Together with the Khon Kaen University in Thailand, the University of Health Sciences in Laos and the Thai Nguyen University in Vietnam, the University of Potsdam now forms a research quartet focusing on the "Double Burden" problem. The aim is to initiate joint scientific investigations and to establish or expand a public health degree program with modules in nutritional sciences. Ott stresses that it is not only important to build a network between the North and South but also between Asian countries. "There should be a continuous exchange between scientists, scholars and students." Eventually the health system should benefit from such networks.
Two MA students from Potsdam began with a concrete research project. They traveled to Thailand for three months to carefully examine the iodine supply of the people there. "Relief measures often have no impact because they do not consider cultural and social backgrounds," describes Ott. Similar to Germany, Thailand also adds iodine to common salt. "Iodine deficiency is a problem in Thailand," Ott explains. "However, the question is whether the iodized salt really gets into the cooking pots," the scientist says. Traditionally Thai people season their food with soy sauce, not so much with salt. In rural areas there is another problem. The salt is kept out in the open, often next to the cooking place. It is still unclear whether the iodine content is retained under such conditions, as Ott explains. The two students use questionnaires to evaluate how often households use salt for cooking. They will analyze salt samples to establish the actual iodine levels in them.
In this way the project partners want to work locally and at eye level, including annual summer schools in the partner countries, to achieve sustainable results. The nutrition of people during their lifetime will be in the foreground of these studies. Students and alumni from the four cooperating countries will be able to get information about the current research results, e.g. regarding the influence of a mother's nutrition on the unborn child or the special needs of the elderly.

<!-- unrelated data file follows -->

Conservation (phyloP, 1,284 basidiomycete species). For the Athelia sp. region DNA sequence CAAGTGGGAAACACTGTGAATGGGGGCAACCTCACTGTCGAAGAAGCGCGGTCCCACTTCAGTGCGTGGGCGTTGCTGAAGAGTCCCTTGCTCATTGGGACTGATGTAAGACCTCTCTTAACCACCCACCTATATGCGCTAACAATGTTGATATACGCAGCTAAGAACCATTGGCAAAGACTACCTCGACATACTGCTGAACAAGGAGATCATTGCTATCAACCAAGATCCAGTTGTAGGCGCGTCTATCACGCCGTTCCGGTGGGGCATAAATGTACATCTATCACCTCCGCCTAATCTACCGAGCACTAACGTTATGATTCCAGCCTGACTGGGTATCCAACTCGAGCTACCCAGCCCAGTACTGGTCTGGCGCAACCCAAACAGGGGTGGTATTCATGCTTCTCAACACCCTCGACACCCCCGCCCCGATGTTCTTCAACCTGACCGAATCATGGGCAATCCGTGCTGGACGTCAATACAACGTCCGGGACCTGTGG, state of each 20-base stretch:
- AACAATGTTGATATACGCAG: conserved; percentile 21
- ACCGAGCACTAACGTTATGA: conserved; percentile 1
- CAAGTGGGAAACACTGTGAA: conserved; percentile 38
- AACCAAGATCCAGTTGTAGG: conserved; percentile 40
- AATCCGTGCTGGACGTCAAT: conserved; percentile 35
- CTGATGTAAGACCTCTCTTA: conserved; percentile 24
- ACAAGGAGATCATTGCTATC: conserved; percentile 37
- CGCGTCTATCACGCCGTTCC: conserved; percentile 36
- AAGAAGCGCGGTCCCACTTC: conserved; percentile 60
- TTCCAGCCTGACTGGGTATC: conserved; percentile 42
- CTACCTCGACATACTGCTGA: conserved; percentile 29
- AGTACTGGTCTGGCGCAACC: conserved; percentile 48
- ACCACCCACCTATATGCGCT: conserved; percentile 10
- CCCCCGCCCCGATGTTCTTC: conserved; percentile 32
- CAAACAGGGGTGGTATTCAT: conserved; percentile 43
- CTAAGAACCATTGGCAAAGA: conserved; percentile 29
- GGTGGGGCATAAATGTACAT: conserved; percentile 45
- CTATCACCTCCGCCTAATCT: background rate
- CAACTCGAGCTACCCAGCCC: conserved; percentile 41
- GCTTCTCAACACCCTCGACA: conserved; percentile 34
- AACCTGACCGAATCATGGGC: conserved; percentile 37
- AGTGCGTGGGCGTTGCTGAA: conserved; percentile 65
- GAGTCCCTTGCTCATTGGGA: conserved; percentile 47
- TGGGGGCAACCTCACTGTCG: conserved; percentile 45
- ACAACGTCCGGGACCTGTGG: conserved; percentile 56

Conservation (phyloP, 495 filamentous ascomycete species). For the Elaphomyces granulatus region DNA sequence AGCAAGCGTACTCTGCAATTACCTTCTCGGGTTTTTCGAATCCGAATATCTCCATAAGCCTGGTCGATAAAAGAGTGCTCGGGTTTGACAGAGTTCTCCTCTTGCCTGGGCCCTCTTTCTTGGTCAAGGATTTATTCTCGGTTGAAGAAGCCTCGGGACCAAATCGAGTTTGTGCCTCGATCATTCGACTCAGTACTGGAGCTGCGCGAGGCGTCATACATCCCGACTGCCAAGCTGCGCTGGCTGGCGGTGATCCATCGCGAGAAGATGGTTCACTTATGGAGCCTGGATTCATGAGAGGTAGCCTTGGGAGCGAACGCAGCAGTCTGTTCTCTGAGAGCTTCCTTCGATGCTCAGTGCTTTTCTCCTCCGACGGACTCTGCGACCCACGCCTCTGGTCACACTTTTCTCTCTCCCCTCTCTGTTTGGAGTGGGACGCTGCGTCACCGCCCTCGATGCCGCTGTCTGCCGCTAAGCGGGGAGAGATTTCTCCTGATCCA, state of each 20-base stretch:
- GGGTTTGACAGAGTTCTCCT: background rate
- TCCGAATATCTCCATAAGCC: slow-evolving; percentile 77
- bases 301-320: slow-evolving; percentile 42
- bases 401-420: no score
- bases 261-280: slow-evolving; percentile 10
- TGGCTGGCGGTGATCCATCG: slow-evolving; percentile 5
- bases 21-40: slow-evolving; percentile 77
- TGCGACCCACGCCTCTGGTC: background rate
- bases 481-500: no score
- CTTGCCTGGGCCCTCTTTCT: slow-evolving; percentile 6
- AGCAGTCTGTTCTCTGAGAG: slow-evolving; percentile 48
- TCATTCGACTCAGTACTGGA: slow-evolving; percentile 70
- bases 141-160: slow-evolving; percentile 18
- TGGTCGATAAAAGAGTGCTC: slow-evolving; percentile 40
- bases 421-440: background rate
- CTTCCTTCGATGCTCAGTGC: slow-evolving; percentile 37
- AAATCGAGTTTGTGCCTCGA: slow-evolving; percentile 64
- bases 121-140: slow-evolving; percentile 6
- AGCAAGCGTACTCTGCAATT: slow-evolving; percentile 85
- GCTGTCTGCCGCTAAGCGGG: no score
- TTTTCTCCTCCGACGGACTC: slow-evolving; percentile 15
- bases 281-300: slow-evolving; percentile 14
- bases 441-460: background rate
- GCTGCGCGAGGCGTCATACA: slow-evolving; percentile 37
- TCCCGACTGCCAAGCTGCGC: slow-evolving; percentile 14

Lastly the researchers expect positive effects on research and teaching in nutritional sciences at the University of Potsdam. "While we can contribute biochemical knowhow, our project partners have a lot of experience in 'Public Health', i.e. in the data collection and analysis on the spot," Ott comments. In addition, the project partners in Potsdam and at the partner universities want to establish the English module "International Nutrition", followed by a separate MA-degree course. Course content will be increasingly communicated via e-learning lectures at the University of Potsdam and in the partner countries. This will include online tests, comprehensive modules and videos. "This is much more authentic and sustainable when someone is living in these countries and gaining the respective experience," and students in particular would benefit from it, Ott summarizes.
Nutrition and Public Health Participants: Department of Physiology and Pathophysiology Duration: 2012–2016Funded by: German Academic Exchange Service (DAAD)
Dr. Ina Ott studied nutritional science at the University of Potsdam and completed her doctoral thesis in 2013. She is currently researching renal failure in diabetic patients at the Institute of Nutritional Sciences.
Institut für Ernährungswissenschaft
14558 Nuthetal (Potsdam-Rehbrücke)
Text: Heike Kampe, Online-Editing: Julia Schwaibold, Translation: Susanne Voigt